Exploration of the Ways that Shakespeare Makes Act One Scene Five of Romeo and Juliet Dramatically Effective

Exploration of the Ways that Shakespeare Makes Act One Scene Five of Romeo and Juliet Dramatically Effective

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Exploration of the Ways that Shakespeare Makes Act One Scene Five of Romeo and Juliet Dramatically Effective

Romeo and Juliet is a tragic love story which was written in the late
fifteen hundreds during the Elizabethan period. The play revolves
around prominent paradoxical themes of love and hate. The play
portrays the romance between Romeo and Juliet, the son and daughter of
two feuding families living in Verona, both of very high status. The
play also involves the theme of fate; this is initially shown in the
prologue, “Two star-crossed lovers”.

The audience knows that Romeo and Juliet will meet, this is obvious
purely from the title of the play, this helps build tension until it
reaches a dramatic climax at the end of the scene. The audience at
first expects Romeo to go after Rosaline and for Paris to be
attempting to woo Juliet into marriage. This makes the audience more
agitated and excited to find out when Romeo and Juliet will meet.

The involvement of the serving men at the beginning of the scene
begins to build the scene’s dramatic effect. This is because they
begin to build the expectations of the impending Capulet party. The
conversation between the four servants shows how big and important the
party will be. “We cannot be here and there too.” This quote expresses
just how busy the servants are: creating tension, atmosphere and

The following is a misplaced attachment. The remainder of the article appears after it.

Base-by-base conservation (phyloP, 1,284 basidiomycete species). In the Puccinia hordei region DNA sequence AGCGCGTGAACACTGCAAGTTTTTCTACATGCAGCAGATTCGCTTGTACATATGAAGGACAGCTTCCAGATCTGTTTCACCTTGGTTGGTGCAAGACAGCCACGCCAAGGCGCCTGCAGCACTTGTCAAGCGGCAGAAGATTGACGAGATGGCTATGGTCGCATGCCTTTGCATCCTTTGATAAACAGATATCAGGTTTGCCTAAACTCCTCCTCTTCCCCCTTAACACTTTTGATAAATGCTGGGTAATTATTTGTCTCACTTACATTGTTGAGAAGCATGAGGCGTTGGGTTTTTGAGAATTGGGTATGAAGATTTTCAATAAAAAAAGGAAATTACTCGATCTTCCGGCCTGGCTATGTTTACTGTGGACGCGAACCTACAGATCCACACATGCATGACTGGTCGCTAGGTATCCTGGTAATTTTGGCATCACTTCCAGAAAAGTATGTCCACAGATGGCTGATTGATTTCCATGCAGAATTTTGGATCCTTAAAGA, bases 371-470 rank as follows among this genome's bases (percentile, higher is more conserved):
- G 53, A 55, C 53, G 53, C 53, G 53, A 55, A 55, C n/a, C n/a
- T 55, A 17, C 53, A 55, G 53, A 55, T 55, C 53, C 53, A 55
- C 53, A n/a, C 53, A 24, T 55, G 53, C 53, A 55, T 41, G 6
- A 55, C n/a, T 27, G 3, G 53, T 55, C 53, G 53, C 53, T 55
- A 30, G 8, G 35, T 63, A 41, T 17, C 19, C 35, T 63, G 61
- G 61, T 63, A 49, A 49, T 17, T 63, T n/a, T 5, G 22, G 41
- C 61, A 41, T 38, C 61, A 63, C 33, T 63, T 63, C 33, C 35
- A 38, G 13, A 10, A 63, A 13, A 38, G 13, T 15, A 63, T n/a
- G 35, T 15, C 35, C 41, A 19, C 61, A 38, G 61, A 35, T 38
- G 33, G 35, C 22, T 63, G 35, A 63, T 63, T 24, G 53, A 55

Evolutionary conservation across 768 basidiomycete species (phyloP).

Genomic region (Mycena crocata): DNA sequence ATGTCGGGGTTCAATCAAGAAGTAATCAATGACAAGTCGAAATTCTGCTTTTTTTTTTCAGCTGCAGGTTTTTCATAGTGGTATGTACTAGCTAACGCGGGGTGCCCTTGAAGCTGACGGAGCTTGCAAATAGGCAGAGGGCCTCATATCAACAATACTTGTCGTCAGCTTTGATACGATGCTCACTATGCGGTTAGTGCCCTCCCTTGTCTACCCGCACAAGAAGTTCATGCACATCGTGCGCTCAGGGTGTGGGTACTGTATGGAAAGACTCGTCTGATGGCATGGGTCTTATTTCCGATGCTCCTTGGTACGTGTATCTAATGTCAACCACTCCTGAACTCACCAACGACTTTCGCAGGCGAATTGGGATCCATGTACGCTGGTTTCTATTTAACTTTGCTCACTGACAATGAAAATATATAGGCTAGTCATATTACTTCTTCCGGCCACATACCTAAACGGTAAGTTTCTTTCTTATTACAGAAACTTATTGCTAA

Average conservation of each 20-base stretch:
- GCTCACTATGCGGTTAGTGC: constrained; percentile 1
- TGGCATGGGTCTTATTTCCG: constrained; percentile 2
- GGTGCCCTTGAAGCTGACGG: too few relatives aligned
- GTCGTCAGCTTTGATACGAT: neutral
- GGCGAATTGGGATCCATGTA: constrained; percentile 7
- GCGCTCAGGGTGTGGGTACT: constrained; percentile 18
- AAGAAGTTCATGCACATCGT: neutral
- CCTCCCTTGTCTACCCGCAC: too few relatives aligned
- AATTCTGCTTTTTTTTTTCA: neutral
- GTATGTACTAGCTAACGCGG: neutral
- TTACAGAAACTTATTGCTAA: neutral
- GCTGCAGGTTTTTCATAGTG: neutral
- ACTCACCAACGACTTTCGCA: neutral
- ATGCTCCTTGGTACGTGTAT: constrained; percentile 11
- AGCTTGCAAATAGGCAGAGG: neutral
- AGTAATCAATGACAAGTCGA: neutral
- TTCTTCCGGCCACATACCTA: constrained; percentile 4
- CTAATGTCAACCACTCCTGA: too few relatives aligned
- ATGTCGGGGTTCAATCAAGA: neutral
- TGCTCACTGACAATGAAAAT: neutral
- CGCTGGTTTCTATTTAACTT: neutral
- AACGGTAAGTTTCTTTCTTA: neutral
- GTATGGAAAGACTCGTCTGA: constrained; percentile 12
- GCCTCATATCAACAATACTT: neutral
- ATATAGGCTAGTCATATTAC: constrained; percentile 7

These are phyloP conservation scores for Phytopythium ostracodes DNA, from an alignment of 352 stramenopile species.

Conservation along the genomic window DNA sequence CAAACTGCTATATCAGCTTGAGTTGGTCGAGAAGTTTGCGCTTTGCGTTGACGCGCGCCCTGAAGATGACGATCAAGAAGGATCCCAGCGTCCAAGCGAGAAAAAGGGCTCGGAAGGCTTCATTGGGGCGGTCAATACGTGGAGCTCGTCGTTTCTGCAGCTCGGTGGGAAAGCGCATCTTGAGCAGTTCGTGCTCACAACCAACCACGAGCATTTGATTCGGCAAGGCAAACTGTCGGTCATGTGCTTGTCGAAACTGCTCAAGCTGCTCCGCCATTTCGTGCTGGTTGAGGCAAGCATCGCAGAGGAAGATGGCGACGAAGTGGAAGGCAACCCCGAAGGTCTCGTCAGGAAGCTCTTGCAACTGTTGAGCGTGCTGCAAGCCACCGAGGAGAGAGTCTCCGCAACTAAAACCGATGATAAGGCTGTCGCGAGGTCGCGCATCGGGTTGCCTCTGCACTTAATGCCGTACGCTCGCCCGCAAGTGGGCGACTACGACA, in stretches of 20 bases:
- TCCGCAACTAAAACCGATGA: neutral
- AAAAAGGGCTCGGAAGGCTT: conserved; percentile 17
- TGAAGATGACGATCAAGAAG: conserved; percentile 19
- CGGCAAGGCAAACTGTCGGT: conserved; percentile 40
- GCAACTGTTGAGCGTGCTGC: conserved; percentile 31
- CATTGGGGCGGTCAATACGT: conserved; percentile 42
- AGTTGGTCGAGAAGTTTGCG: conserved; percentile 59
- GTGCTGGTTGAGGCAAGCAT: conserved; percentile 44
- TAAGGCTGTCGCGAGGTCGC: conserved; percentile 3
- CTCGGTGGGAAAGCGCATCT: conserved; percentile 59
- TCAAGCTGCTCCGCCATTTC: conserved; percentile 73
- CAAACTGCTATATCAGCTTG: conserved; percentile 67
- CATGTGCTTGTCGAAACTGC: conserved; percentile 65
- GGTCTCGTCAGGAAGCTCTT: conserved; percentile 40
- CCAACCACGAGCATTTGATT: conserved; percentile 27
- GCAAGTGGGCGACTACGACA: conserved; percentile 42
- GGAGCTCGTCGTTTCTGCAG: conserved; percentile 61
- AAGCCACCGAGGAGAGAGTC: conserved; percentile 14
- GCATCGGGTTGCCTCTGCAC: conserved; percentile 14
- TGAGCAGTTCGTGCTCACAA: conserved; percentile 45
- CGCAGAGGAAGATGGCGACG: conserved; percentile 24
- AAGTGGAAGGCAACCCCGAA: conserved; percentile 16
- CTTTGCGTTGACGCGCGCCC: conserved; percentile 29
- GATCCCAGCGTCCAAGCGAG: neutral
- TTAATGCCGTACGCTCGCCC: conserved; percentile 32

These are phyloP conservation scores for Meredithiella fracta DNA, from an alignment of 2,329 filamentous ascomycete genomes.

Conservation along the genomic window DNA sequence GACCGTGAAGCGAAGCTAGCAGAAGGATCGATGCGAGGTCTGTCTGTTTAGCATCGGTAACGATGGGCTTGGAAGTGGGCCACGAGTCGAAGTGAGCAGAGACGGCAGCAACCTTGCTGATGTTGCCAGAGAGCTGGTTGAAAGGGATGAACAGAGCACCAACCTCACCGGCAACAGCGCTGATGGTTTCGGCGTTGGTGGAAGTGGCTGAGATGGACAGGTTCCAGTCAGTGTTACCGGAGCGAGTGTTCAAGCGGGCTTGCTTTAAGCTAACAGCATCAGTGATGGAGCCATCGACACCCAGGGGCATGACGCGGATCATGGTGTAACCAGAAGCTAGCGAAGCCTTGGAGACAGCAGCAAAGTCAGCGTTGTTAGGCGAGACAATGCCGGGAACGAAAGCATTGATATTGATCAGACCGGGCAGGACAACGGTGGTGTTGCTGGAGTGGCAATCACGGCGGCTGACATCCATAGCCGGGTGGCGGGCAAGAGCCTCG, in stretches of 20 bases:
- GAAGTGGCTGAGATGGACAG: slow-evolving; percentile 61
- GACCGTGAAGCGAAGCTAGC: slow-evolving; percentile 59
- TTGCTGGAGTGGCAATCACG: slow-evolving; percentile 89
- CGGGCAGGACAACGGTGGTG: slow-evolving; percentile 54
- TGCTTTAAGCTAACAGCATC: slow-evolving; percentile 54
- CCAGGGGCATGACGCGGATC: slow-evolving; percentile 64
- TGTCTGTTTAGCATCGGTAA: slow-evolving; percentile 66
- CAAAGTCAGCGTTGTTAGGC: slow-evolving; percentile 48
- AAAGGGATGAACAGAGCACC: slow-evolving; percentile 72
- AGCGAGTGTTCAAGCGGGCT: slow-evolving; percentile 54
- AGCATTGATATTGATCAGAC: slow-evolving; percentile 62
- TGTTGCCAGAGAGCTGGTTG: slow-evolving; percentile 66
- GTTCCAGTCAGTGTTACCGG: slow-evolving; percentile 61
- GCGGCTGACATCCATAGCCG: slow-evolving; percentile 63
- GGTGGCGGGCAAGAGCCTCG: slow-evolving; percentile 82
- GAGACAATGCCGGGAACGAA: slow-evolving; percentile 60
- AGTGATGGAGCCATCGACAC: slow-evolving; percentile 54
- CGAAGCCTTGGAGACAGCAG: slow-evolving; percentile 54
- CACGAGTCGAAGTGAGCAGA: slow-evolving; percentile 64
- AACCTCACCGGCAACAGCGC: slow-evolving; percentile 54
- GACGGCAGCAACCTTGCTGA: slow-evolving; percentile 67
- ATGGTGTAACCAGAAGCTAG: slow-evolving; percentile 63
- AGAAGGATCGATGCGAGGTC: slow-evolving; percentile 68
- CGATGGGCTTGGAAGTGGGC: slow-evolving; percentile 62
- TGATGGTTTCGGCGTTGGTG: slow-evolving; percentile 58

expectation which all contribute to the scene being dramatically
effective.

Capulet makes a speech at the beginning of the party. Shakespeare uses
lots of repetition to show the audience how excited Capulet is about
the party. “Welcome gentlemen!”, “Welcome gentlemen!”, “Welcome
gentlemen”, ...


... middle of paper ...


...remotely sinister has happened
for neither Romeo nor Juliet creates a sense of irony and, thus,
builds tension.

I think Shakespeare was successful in making Act One Scene Five
dramatically effective. In my opinion, this is because of the way he
alternates the mood and atmosphere to highlight the paradoxes e.g.
love and hate throughout the scene ensured the audience could not lose
interest and provided a constant built tension and atmosphere. I feel
Shakespeare needed to make Act One Scene Five dramatically effective
because the meeting of Romeo and Juliet is such a significant part of
the play and it is important that the audience realised this and took
interest in what was going on.

Watching Act One Scene Five increases audience expectations as they
are waiting to see how the play reaches its fatal conclusion.

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